Saturday, May 14, 2011

A Botanical Day in Three Acts

We were lucky the rain held off until mid-afternoon today, giving us time for three distinct botanical adventures. The first was a wildflower walk I led through the Skidmore Woods this morning, sponsored by the local Audubon chapter. I was a bit concerned that participants might be disappointed not to find such showy spring ephemerals as Bloodroot, Hepatica, and Trout Lily (now long gone), but I shouldn't have worried. There's always SOMEthing worth seeing in the woods, such as that lovely trillium pictured above, a Large-flowered White, which turns pink as it matures. With dozens and dozens still in bloom in one area, they put on quite a show.

A bit less showy but still very pretty, Perfoliate Bellwort was just starting to bloom today. Note how the stem appears to pierce the leaf, a feature this bellwort shares with the Large-flowered Bellwort, which we found today, too, although most of those we found were starting to fade.

Wood Betony is a flower that most of the flower walk's participants had never seen, and well worth an extra quarter-mile off our route to go find it. I know of only one other place in Saratoga County where I have seen it. I find the leaves of this plant even more attractive than its flowers. Wood Betony flowers can also be pink, but the two populations I know of are both yellow.

I was happy to be able to show our group several other plants that grow in the Skidmore Woods but probably nowhere else in the county, such as Goldenseal and Green Violet. The Green Violet was only in bud today, but even when it's in bloom, the flowers -- indeed,the whole plant -- look nothing like the typical violet. I will post photos of it when it does bloom. A far more common woodland plant blooming today was Red Baneberry. The puff of white flowers of this species of baneberry is more spherical than that of its closely related White Baneberry.

Since this morning's walk was arranged by the Audubon group, most of the participants were avid birders, armed with binoculars as well as wildflower guides. It was a great treat for me to have them put a name to the birdsongs filling the woods all around us. Indigo Bunting, Scarlet Tanager, Great Crested Flycatcher, Tufted Titmouse, Wood Thrush, Red-eyed Vireo -- these and others were all birds I could not see with my eyes, but I sure could hear with my ears.

* * *
My friend Sue was one of the walk's participants, and after the rest of the group had left, she and I continued to explore the steep limestone faultline where lots of interesting ferns and mosses grow. There were also some lovely clumps of Columbine punctuating the rocks with their blazing red, which Sue is here attempting to photograph.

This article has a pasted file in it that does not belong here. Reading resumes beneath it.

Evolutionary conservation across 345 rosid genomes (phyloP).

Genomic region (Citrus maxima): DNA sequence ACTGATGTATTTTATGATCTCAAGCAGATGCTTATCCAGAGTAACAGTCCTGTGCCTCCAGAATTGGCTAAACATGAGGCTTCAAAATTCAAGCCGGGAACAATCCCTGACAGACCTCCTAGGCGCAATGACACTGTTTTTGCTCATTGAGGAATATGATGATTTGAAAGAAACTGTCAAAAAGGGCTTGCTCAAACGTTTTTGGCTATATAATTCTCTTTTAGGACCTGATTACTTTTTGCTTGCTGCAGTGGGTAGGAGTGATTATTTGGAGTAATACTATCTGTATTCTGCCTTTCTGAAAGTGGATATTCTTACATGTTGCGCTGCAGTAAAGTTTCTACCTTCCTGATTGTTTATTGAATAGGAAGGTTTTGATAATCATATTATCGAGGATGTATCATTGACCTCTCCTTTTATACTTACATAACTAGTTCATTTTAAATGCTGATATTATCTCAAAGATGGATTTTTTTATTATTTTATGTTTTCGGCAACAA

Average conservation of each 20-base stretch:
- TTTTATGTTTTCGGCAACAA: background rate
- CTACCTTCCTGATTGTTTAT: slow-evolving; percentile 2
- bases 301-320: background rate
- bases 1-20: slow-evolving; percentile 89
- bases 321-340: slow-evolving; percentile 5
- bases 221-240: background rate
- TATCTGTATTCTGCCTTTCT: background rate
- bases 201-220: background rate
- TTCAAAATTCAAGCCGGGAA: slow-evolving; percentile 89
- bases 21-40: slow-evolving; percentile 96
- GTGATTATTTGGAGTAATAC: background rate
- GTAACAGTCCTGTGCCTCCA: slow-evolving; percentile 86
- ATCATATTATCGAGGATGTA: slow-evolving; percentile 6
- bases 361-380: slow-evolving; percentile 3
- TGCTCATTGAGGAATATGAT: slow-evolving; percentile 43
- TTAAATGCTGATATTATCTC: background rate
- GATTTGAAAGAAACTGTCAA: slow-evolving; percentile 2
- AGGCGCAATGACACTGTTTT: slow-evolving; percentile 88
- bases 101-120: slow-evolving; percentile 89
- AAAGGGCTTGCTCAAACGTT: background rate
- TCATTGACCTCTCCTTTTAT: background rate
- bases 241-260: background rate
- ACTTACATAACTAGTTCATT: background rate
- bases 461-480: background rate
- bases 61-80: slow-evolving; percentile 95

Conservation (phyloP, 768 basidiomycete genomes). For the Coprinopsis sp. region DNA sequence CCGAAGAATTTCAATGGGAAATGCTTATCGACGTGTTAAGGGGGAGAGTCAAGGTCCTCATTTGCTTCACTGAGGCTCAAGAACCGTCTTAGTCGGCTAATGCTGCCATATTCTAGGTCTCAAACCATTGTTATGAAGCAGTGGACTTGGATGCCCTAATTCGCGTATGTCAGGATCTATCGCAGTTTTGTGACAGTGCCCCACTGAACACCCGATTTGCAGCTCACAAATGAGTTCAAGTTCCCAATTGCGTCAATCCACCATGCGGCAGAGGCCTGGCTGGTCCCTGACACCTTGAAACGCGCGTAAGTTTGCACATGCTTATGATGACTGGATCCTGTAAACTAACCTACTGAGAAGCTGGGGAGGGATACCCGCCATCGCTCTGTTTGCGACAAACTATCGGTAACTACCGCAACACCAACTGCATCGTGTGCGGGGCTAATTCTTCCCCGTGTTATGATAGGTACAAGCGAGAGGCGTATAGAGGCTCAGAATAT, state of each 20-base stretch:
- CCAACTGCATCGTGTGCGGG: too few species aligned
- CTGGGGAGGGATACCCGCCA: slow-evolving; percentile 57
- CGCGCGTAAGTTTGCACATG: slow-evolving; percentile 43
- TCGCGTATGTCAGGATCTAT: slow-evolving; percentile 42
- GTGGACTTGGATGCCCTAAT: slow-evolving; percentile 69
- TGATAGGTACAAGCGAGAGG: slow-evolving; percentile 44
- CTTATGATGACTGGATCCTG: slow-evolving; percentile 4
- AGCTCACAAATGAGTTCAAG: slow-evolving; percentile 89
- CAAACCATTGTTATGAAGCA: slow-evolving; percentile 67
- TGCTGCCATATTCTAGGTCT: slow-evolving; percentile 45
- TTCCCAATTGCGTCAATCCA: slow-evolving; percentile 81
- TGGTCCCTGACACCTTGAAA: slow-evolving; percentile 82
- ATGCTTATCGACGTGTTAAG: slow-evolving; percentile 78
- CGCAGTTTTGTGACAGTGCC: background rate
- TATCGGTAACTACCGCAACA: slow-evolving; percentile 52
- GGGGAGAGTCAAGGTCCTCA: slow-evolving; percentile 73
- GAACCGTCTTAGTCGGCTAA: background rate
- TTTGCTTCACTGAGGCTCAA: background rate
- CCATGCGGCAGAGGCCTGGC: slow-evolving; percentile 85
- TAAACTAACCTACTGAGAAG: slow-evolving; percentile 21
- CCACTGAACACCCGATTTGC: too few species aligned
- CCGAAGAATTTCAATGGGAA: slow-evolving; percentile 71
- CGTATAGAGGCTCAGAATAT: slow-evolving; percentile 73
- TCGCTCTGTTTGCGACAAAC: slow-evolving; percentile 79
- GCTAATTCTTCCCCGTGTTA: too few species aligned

I was enchanted by the contrasting texture of the tender green ferns (Bulblet Ferns here, I believe) with their soft lacy foliage arrayed against the craggy dark boulders.

Herb Robert likes these limestone boulders, too, which it shares with many different ferns and mosses. This plant will have pretty little bright pink flowers when it blooms, but even now its bright pink stems and lacy green leaves are beautiful in their own right.

I love the delicate curving fronds of the little Maidenhair Spleenworts, how they curl up snug against the nooks and crannies of the rock.

* * *

Had we had enough birding and botanizing, Sue and I? Nope, not yet. After pausing for lunch, we next headed to Bog Meadow Nature Trail just outside of town to explore a section of the trail Sue had never been on. We accessed the trail from the Meadowbrook Road entrance, and although we found the first part of the trail very muddy, we were compensated by masses of pale-purple Dog Violets carpeting the edges of the trail.

Another plant to be found there in great abundance was Tussock Sedge, which today was fully in bloom, its caramel-colored flowerheads nicely contrasted against the vivid green of its grassy leaves.

I was intrigued by these rigid stalks of Horsetail Reeds growing in the wet ditches along the trail. I'm not sure, but these may be Water Horsetail, a third kind of horsetail I've found at Bog Meadow (after Field Horsetail and Woodland Horsetail). Those cute little nubbins encircling the stalks will grow out to be well over a foot long as the summer comes on.

Here's a closer view of those nubbins, also showing the beautiful structure of the jointed stalk. As a kid I used to love to pull these stalks apart like pop beads, then pop them back together -- no doubt seriously damaging the plant in the process. So I don't do that any more. Although sometimes I'm tempted. Oh what the heck? There're hundreds of them here.

Compared to me, Sue has amazing eyesight. She could see a Yellow Warbler hiding out in a patch of Phragmites and flying up now and then to snatch a fly from the air. I would never have seen this pretty bird had she not pointed it out to me. I also would have missed seeing this large handsome sedge growing among the tall grasses if Sue hadn't seen it first. It's quite a distinctive sedge, at least three feet tall, with what look like multiple flower heads, both staminate and pistillate. The staminate ones, with their wild blond hair-dos, are on top.

The pistillate flowers, lower down on the stalk, looked to me like fuzzy white caterpillars.

This was surely a new sedge for me. How could I have missed seeing it before? For a graminoid, it's very large and showy. I would have taken more and better photos of it, but it started to rain in earnest, so Sue and I packed up our cameras and headed home. Such a busy, botany-filled day. Now it was time for a nap.

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